Orrick, Herrington & Sutcliffe (Orrick) is notifying over half a million of its clients of a security incident that has resulted in the exposure of their data.
Orrick is a California-based international law firm operating 25 offices worldwide. It employs over a thousand attorneys who handle cases relating to the domains of technology, energy & infrastructure, and finance. The firm’s annual revenue surpasses the $1 billion figure, and it is consistently ranked among the top ten law firms in the U.S. and globally.
In March 2023, the firm detected unauthorized access to its network, including a system where sensitive client files were stored. As it was determined later by the ensuing investigation, the attackers had first gained access to Orrick’s systems in February. Hence, they had plenty of time to locate valuable data and exfiltrate it.
The data that was exposed as a result of this incident is extensive, and, according to the latest investigation findings, includes the following (depending on the individual):
- Physical address
- Email address
- Date of birth
- Social Security number
- Driver’s license
- Government ID number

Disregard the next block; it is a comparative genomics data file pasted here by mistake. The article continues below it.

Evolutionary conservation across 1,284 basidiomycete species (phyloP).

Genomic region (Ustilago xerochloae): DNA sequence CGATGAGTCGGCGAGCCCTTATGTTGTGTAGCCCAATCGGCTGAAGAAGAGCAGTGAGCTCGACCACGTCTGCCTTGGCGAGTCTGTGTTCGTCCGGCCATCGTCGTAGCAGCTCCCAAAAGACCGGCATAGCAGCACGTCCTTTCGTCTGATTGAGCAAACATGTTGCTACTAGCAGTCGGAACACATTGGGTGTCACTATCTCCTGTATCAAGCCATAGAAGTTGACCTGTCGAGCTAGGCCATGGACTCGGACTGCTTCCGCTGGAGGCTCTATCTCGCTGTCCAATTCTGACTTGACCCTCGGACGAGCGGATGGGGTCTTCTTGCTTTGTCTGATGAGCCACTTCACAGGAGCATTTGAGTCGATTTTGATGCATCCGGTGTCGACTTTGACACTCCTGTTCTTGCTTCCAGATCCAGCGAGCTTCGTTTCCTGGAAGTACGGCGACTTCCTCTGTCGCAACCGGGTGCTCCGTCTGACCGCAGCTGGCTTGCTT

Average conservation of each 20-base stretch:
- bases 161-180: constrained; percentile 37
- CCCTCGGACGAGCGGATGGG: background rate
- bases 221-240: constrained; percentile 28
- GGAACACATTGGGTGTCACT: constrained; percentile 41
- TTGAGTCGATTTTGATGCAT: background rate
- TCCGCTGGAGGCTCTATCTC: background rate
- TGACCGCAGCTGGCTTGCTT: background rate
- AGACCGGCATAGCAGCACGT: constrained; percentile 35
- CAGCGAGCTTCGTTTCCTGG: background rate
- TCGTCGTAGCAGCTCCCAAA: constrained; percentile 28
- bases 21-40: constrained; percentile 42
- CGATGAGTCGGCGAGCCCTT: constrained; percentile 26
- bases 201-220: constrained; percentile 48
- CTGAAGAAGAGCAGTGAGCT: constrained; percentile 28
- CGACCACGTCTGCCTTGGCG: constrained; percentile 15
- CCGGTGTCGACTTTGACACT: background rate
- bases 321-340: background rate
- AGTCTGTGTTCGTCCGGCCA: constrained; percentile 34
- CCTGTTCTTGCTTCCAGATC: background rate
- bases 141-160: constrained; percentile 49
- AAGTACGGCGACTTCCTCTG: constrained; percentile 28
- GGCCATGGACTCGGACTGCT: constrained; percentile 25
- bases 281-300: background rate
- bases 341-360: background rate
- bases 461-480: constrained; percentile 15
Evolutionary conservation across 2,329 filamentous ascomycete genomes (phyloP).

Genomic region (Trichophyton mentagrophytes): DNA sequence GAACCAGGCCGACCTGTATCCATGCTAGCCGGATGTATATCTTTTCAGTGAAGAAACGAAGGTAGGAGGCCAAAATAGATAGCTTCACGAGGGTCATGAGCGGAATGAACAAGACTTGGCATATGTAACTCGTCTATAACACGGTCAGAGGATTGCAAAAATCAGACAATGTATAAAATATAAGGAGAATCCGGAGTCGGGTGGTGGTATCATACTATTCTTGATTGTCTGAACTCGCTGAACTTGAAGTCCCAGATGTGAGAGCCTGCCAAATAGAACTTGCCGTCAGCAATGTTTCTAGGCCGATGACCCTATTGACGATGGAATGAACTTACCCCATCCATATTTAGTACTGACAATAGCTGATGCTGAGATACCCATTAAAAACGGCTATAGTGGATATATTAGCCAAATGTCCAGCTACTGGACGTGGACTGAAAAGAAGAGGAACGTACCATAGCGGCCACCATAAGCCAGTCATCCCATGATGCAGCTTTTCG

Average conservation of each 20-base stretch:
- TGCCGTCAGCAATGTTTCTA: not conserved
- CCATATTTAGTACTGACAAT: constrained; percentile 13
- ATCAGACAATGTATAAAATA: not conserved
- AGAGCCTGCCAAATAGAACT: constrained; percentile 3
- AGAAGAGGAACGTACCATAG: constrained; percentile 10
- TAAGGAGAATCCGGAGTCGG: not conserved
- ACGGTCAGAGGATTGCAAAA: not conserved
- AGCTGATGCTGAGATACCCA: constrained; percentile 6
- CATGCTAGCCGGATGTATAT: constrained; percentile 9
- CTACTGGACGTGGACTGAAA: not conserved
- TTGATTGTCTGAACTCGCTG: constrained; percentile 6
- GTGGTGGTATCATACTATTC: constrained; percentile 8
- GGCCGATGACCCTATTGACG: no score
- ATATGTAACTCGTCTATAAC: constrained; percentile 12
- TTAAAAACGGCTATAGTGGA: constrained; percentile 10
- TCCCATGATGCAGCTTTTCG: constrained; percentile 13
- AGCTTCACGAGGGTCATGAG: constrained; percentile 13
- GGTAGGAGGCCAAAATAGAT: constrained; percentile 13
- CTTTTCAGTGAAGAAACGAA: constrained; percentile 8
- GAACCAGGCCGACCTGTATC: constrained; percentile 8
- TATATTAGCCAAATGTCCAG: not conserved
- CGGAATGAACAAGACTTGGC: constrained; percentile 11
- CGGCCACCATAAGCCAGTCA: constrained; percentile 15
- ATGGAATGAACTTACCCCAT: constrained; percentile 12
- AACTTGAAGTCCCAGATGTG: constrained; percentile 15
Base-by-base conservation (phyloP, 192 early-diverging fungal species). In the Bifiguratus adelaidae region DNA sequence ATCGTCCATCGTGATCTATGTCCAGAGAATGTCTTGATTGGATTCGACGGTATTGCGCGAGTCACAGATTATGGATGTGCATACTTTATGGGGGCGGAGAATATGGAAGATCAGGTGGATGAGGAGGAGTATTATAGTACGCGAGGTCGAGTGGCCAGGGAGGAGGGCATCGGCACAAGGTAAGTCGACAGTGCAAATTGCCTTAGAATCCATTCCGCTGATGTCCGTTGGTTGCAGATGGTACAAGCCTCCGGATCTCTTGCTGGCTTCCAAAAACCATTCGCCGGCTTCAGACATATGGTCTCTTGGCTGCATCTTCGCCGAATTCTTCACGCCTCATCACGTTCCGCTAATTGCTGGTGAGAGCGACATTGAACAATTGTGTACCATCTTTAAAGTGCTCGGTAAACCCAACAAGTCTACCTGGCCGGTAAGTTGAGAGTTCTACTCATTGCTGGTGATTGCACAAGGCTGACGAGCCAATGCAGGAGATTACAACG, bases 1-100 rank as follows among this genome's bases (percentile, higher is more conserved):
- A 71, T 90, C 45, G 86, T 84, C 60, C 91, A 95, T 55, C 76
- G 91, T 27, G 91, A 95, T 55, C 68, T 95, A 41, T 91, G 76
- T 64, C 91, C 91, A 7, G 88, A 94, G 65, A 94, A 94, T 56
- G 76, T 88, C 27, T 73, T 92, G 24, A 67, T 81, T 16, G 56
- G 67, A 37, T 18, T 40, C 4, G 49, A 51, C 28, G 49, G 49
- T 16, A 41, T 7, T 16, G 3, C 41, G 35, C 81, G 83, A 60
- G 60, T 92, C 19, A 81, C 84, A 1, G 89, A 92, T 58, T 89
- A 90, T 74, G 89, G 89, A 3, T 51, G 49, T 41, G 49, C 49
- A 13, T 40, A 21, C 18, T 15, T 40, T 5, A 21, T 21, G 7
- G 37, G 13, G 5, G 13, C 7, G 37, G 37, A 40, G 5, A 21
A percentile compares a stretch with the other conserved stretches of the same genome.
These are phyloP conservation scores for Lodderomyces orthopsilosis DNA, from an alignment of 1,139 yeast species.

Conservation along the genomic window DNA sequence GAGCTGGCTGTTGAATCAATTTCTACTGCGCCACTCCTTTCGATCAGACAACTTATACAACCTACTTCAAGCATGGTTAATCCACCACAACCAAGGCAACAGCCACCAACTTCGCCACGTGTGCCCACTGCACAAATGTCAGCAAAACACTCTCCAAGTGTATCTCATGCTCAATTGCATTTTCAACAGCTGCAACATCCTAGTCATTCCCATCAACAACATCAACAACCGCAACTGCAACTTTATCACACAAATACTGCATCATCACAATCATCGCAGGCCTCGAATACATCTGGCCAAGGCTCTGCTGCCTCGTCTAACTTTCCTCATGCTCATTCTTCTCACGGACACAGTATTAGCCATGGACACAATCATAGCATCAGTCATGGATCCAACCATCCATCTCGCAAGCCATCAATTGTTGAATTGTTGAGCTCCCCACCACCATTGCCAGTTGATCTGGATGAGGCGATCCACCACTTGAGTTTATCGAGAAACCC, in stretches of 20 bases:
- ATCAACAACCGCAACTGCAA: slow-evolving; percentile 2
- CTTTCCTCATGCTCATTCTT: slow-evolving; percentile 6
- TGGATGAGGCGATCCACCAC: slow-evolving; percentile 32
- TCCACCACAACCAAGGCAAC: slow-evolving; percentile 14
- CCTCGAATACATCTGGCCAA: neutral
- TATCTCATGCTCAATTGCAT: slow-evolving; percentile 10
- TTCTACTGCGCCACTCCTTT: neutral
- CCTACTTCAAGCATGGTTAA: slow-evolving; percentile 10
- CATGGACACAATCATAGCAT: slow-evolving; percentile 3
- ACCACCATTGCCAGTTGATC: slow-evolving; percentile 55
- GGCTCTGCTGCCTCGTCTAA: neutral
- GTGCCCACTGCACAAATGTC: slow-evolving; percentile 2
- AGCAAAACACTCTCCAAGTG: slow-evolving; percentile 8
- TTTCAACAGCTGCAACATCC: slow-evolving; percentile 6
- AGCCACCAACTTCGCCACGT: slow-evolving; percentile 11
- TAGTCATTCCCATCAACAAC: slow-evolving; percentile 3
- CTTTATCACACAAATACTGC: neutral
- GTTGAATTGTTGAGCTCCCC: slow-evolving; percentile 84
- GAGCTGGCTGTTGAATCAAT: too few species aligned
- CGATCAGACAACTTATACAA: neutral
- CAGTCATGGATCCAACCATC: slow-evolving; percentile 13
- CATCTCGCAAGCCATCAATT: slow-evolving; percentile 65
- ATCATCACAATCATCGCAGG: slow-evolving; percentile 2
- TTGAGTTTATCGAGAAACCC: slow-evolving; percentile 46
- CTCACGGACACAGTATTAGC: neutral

- Passport number
- Financial account information
- Tax identification number
- Online account credentials
- Credit/debit card number
- Medical treatment/diagnosis information
- Claims information
- Health insurance ID number
- Healthcare provider
- Medical record number
- Prescriber name
- Healthcare provider license number
- Incidental health reference
The first notice to impacted individuals was circulated in early June 2023, with the number of affected clients set to 152,818. Later, in August, the number of impacted individuals was revised as the internal investigation progressed, bringing the total to 461,100. Eventually, on December 29, 2023, Orrick updated the figure once more, saying that the security incident had impacted 637,620 clients.
Regrettably, this resulted in a significant delay in notifying numerous affected individuals about their sensitive data being compromised and exposed to cybercriminals, with several months elapsing before they were informed. The worst case is a subset of 176,520 clients who weren’t informed about the security incident until after ten months had passed.
The notifications enclose instructions on how to enroll in a two-year threat monitoring and identity protection service via Kroll, the cost of which will be covered by Orrick. If you have used Orrick’s services in the past, you are recommended to take advantage of this offering, remain vigilant against unsolicited communications, and report suspicious activity to the authorities.
As online account passwords have been exposed, resetting your passwords on any other online platforms where you might be using the same credentials to mitigate the risk of credential-stuffing attacks is recommended.